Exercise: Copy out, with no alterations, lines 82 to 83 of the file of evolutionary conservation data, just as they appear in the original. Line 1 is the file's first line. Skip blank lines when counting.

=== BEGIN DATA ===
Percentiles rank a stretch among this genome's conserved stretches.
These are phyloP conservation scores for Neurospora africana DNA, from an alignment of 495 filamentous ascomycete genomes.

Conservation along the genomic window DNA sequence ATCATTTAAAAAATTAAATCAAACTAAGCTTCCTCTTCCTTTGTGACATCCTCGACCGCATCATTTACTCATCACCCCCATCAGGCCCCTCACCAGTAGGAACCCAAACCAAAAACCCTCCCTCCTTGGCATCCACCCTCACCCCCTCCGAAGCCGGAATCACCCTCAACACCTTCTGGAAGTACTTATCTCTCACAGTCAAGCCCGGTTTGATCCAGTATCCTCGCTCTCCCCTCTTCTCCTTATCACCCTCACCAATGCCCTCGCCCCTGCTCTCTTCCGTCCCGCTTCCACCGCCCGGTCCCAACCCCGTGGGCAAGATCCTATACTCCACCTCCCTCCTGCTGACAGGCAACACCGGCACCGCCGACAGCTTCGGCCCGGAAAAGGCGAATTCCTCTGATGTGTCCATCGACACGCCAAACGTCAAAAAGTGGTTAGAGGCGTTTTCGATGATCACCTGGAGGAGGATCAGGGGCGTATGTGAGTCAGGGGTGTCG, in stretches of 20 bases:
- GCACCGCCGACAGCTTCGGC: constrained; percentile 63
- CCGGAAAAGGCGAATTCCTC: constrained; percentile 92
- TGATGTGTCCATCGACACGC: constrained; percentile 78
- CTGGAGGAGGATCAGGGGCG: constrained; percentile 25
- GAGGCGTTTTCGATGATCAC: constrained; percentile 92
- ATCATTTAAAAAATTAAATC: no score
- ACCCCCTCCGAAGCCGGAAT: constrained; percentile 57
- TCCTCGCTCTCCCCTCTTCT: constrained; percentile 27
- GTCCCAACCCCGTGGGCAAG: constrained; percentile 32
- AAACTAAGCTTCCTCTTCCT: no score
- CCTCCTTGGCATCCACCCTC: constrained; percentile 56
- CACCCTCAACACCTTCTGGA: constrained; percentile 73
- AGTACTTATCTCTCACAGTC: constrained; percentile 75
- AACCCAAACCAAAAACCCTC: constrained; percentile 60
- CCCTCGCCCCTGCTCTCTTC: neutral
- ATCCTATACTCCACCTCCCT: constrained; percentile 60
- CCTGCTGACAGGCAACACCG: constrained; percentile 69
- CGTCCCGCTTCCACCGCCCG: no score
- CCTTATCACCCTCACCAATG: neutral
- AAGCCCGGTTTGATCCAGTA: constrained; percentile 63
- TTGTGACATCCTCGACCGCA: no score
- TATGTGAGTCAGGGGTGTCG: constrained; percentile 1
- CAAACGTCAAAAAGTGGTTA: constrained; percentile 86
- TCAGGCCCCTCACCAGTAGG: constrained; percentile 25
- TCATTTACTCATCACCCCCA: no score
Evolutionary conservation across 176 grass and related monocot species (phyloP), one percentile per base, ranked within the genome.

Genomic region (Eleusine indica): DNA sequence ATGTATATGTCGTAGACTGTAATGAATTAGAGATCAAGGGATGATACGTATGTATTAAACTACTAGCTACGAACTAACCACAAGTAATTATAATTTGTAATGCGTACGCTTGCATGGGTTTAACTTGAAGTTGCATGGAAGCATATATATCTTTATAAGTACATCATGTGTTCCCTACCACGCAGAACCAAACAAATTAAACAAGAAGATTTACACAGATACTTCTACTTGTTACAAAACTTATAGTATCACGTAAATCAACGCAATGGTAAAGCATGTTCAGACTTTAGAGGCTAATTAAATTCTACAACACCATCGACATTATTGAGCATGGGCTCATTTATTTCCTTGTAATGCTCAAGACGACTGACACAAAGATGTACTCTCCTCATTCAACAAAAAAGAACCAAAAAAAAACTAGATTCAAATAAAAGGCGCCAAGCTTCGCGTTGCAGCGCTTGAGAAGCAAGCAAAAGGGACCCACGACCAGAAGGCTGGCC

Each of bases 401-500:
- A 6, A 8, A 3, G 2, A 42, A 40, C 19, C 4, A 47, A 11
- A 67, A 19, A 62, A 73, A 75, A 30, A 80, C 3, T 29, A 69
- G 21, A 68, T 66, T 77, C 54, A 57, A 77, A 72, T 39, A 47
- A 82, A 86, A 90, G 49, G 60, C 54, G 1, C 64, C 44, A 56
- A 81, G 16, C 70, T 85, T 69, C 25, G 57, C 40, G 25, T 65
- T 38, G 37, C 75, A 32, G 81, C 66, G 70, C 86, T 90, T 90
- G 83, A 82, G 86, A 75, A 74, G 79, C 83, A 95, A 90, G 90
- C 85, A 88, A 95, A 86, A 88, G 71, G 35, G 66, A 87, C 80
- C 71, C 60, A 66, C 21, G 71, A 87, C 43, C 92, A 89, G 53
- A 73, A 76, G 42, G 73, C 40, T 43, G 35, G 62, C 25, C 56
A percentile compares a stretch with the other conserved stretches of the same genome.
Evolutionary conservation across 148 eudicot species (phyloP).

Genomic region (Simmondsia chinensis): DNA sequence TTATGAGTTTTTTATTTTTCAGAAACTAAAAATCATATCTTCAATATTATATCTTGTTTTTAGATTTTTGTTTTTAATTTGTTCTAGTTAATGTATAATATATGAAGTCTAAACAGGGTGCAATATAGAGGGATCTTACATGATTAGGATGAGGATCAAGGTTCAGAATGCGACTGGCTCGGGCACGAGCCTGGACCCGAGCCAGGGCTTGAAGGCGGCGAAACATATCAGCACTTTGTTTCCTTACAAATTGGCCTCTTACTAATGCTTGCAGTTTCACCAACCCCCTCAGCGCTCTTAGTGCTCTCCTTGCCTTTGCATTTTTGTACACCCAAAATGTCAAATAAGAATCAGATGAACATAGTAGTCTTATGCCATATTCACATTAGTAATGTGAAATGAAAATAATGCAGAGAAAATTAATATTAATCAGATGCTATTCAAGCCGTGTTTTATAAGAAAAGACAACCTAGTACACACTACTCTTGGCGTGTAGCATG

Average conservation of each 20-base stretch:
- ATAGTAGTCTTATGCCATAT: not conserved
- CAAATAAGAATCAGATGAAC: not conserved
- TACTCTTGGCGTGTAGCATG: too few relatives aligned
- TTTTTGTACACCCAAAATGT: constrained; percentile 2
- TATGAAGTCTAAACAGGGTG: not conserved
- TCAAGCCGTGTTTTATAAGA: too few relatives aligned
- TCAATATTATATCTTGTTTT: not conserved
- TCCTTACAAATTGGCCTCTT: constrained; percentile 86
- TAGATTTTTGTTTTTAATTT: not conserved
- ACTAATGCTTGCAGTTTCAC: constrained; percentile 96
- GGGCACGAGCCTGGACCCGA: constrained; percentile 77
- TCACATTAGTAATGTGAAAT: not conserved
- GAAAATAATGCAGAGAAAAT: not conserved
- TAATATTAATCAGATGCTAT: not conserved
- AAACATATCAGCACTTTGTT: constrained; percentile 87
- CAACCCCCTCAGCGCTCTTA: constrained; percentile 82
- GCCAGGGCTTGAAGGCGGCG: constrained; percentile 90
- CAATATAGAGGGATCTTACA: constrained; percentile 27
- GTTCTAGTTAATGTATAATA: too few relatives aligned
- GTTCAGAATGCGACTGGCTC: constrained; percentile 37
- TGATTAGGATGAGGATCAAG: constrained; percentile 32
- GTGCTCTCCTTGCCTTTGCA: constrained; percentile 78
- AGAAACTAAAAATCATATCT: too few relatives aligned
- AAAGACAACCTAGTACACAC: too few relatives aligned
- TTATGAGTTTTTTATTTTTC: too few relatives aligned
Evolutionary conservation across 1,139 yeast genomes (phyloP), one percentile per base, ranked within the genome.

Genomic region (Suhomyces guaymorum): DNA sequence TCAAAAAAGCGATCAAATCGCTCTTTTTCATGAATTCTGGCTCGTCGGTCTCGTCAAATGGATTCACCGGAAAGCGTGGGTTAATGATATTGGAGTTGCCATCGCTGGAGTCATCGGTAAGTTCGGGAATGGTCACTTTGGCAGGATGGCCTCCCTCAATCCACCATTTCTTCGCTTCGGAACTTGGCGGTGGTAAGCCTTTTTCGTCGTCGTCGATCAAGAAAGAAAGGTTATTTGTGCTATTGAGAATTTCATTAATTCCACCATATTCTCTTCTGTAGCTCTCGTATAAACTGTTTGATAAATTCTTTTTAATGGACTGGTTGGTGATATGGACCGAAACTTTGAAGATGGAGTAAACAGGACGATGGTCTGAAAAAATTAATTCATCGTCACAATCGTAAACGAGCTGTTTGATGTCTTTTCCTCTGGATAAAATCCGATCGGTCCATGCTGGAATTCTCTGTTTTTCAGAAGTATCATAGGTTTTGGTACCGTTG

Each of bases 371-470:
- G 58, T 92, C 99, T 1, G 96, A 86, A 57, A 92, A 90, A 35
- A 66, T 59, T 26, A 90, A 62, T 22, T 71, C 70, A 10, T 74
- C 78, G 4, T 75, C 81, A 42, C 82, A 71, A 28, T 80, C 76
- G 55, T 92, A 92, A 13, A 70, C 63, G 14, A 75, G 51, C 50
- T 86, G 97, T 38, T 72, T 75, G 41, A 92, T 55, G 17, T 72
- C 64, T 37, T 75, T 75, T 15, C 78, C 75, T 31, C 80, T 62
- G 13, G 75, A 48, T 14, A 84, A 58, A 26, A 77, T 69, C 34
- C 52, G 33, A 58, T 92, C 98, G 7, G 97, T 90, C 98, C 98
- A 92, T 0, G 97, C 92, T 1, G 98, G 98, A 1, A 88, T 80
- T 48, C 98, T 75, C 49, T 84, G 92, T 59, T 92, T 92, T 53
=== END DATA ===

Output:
- A 92, T 0, G 97, C 92, T 1, G 98, G 98, A 1, A 88, T 80
- T 48, C 98, T 75, C 49, T 84, G 92, T 59, T 92, T 92, T 53